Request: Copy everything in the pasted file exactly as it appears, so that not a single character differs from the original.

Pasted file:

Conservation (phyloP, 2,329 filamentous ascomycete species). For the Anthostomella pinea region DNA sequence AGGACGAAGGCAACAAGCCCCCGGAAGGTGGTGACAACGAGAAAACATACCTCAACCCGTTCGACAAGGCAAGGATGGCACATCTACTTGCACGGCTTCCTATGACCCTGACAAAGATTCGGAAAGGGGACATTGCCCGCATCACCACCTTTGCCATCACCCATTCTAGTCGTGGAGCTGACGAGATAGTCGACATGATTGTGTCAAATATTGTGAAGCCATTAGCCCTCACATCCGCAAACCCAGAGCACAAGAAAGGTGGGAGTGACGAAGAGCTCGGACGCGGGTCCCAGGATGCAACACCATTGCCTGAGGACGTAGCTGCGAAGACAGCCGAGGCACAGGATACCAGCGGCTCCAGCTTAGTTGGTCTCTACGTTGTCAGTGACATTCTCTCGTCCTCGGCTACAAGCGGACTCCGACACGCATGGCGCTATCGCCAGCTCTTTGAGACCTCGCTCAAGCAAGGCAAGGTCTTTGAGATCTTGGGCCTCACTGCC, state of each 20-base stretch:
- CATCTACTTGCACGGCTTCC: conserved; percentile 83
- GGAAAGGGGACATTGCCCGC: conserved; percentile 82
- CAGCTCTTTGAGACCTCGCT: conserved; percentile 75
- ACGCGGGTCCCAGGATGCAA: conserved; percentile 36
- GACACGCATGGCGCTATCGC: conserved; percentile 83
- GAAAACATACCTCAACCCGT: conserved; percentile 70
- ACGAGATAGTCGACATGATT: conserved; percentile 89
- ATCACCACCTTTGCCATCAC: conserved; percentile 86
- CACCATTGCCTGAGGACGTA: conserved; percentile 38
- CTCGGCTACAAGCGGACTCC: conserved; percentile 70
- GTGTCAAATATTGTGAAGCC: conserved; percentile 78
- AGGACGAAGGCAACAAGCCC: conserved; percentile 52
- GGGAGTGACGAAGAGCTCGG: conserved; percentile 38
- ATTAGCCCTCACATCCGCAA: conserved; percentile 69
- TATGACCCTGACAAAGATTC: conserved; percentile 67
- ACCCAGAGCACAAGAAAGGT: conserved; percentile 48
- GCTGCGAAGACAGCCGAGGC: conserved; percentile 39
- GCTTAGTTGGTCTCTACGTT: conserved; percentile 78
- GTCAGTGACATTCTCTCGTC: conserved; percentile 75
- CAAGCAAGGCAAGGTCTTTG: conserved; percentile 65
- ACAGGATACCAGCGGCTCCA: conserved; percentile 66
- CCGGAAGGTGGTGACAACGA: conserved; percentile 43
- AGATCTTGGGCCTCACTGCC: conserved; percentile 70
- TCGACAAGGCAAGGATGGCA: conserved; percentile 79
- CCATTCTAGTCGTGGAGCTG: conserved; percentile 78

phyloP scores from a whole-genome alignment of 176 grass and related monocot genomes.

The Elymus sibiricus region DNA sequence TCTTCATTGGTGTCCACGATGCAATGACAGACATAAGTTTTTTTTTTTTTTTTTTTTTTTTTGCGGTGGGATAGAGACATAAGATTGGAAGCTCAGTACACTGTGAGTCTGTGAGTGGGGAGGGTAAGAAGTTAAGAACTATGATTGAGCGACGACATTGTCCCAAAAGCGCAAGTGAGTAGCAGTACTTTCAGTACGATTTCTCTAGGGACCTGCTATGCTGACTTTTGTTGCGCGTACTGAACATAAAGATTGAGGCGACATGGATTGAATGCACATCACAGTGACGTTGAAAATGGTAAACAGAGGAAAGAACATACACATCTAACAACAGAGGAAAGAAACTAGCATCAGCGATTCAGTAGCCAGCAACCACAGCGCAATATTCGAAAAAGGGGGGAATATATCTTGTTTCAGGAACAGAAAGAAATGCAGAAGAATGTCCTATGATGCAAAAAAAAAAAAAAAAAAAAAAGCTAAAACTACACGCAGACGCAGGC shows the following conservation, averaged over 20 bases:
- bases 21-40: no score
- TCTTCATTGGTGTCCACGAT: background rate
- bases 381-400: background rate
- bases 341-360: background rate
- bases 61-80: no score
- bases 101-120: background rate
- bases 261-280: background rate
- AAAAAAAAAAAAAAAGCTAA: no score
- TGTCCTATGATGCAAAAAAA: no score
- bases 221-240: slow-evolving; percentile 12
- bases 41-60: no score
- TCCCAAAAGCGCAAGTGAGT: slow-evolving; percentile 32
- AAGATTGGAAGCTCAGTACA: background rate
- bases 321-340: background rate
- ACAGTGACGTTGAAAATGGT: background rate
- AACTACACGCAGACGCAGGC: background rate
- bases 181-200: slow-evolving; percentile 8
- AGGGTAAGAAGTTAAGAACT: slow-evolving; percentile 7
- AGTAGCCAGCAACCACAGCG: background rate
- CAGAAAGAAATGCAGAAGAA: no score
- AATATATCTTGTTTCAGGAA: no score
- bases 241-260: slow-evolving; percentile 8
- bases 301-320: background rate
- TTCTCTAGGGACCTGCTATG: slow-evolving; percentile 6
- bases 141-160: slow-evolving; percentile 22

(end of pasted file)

Conservation (phyloP, 2,329 filamentous ascomycete species). For the Anthostomella pinea region DNA sequence AGGACGAAGGCAACAAGCCCCCGGAAGGTGGTGACAACGAGAAAACATACCTCAACCCGTTCGACAAGGCAAGGATGGCACATCTACTTGCACGGCTTCCTATGACCCTGACAAAGATTCGGAAAGGGGACATTGCCCGCATCACCACCTTTGCCATCACCCATTCTAGTCGTGGAGCTGACGAGATAGTCGACATGATTGTGTCAAATATTGTGAAGCCATTAGCCCTCACATCCGCAAACCCAGAGCACAAGAAAGGTGGGAGTGACGAAGAGCTCGGACGCGGGTCCCAGGATGCAACACCATTGCCTGAGGACGTAGCTGCGAAGACAGCCGAGGCACAGGATACCAGCGGCTCCAGCTTAGTTGGTCTCTACGTTGTCAGTGACATTCTCTCGTCCTCGGCTACAAGCGGACTCCGACACGCATGGCGCTATCGCCAGCTCTTTGAGACCTCGCTCAAGCAAGGCAAGGTCTTTGAGATCTTGGGCCTCACTGCC, state of each 20-base stretch:
- CATCTACTTGCACGGCTTCC: conserved; percentile 83
- GGAAAGGGGACATTGCCCGC: conserved; percentile 82
- CAGCTCTTTGAGACCTCGCT: conserved; percentile 75
- ACGCGGGTCCCAGGATGCAA: conserved; percentile 36
- GACACGCATGGCGCTATCGC: conserved; percentile 83
- GAAAACATACCTCAACCCGT: conserved; percentile 70
- ACGAGATAGTCGACATGATT: conserved; percentile 89
- ATCACCACCTTTGCCATCAC: conserved; percentile 86
- CACCATTGCCTGAGGACGTA: conserved; percentile 38
- CTCGGCTACAAGCGGACTCC: conserved; percentile 70
- GTGTCAAATATTGTGAAGCC: conserved; percentile 78
- AGGACGAAGGCAACAAGCCC: conserved; percentile 52
- GGGAGTGACGAAGAGCTCGG: conserved; percentile 38
- ATTAGCCCTCACATCCGCAA: conserved; percentile 69
- TATGACCCTGACAAAGATTC: conserved; percentile 67
- ACCCAGAGCACAAGAAAGGT: conserved; percentile 48
- GCTGCGAAGACAGCCGAGGC: conserved; percentile 39
- GCTTAGTTGGTCTCTACGTT: conserved; percentile 78
- GTCAGTGACATTCTCTCGTC: conserved; percentile 75
- CAAGCAAGGCAAGGTCTTTG: conserved; percentile 65
- ACAGGATACCAGCGGCTCCA: conserved; percentile 66
- CCGGAAGGTGGTGACAACGA: conserved; percentile 43
- AGATCTTGGGCCTCACTGCC: conserved; percentile 70
- TCGACAAGGCAAGGATGGCA: conserved; percentile 79
- CCATTCTAGTCGTGGAGCTG: conserved; percentile 78

phyloP scores from a whole-genome alignment of 176 grass and related monocot genomes.

The Elymus sibiricus region DNA sequence TCTTCATTGGTGTCCACGATGCAATGACAGACATAAGTTTTTTTTTTTTTTTTTTTTTTTTTGCGGTGGGATAGAGACATAAGATTGGAAGCTCAGTACACTGTGAGTCTGTGAGTGGGGAGGGTAAGAAGTTAAGAACTATGATTGAGCGACGACATTGTCCCAAAAGCGCAAGTGAGTAGCAGTACTTTCAGTACGATTTCTCTAGGGACCTGCTATGCTGACTTTTGTTGCGCGTACTGAACATAAAGATTGAGGCGACATGGATTGAATGCACATCACAGTGACGTTGAAAATGGTAAACAGAGGAAAGAACATACACATCTAACAACAGAGGAAAGAAACTAGCATCAGCGATTCAGTAGCCAGCAACCACAGCGCAATATTCGAAAAAGGGGGGAATATATCTTGTTTCAGGAACAGAAAGAAATGCAGAAGAATGTCCTATGATGCAAAAAAAAAAAAAAAAAAAAAAGCTAAAACTACACGCAGACGCAGGC shows the following conservation, averaged over 20 bases:
- bases 21-40: no score
- TCTTCATTGGTGTCCACGAT: background rate
- bases 381-400: background rate
- bases 341-360: background rate
- bases 61-80: no score
- bases 101-120: background rate
- bases 261-280: background rate
- AAAAAAAAAAAAAAAGCTAA: no score
- TGTCCTATGATGCAAAAAAA: no score
- bases 221-240: slow-evolving; percentile 12
- bases 41-60: no score
- TCCCAAAAGCGCAAGTGAGT: slow-evolving; percentile 32
- AAGATTGGAAGCTCAGTACA: background rate
- bases 321-340: background rate
- ACAGTGACGTTGAAAATGGT: background rate
- AACTACACGCAGACGCAGGC: background rate
- bases 181-200: slow-evolving; percentile 8
- AGGGTAAGAAGTTAAGAACT: slow-evolving; percentile 7
- AGTAGCCAGCAACCACAGCG: background rate
- CAGAAAGAAATGCAGAAGAA: no score
- AATATATCTTGTTTCAGGAA: no score
- bases 241-260: slow-evolving; percentile 8
- bases 301-320: background rate
- TTCTCTAGGGACCTGCTATG: slow-evolving; percentile 6
- bases 141-160: slow-evolving; percentile 22